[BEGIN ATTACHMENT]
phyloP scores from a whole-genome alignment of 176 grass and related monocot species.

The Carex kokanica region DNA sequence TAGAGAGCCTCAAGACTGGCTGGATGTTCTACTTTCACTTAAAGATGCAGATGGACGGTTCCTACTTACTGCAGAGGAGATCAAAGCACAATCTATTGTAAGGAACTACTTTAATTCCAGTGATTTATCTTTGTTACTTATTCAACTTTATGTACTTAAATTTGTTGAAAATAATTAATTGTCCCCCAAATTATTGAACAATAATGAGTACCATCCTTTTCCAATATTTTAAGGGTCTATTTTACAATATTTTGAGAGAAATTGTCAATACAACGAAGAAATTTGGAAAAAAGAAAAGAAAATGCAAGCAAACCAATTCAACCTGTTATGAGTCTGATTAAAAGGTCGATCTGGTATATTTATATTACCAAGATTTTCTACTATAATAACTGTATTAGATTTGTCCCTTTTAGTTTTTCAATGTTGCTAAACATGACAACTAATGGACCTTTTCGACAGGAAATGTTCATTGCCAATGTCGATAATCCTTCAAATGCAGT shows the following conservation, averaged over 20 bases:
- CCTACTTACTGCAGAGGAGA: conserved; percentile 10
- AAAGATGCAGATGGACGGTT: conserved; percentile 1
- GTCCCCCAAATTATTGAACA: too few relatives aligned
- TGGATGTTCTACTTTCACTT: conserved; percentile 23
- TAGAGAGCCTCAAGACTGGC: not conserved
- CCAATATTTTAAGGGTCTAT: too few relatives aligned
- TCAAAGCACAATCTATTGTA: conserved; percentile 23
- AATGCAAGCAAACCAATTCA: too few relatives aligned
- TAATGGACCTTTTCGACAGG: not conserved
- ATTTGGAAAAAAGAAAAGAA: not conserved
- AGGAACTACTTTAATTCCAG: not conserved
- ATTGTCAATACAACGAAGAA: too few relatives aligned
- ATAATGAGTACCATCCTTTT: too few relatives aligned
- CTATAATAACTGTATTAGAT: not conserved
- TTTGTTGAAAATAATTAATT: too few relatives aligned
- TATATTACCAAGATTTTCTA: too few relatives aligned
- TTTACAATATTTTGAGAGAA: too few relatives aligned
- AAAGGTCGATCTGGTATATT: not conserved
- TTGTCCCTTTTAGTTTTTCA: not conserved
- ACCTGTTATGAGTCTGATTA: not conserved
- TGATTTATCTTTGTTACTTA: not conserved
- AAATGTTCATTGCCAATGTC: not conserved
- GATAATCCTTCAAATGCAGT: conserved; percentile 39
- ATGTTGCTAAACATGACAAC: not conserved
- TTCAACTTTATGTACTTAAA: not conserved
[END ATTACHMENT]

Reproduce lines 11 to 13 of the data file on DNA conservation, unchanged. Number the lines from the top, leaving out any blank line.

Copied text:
- TAATGGACCTTTTCGACAGG: not conserved
- ATTTGGAAAAAAGAAAAGAA: not conserved
- AGGAACTACTTTAATTCCAG: not conserved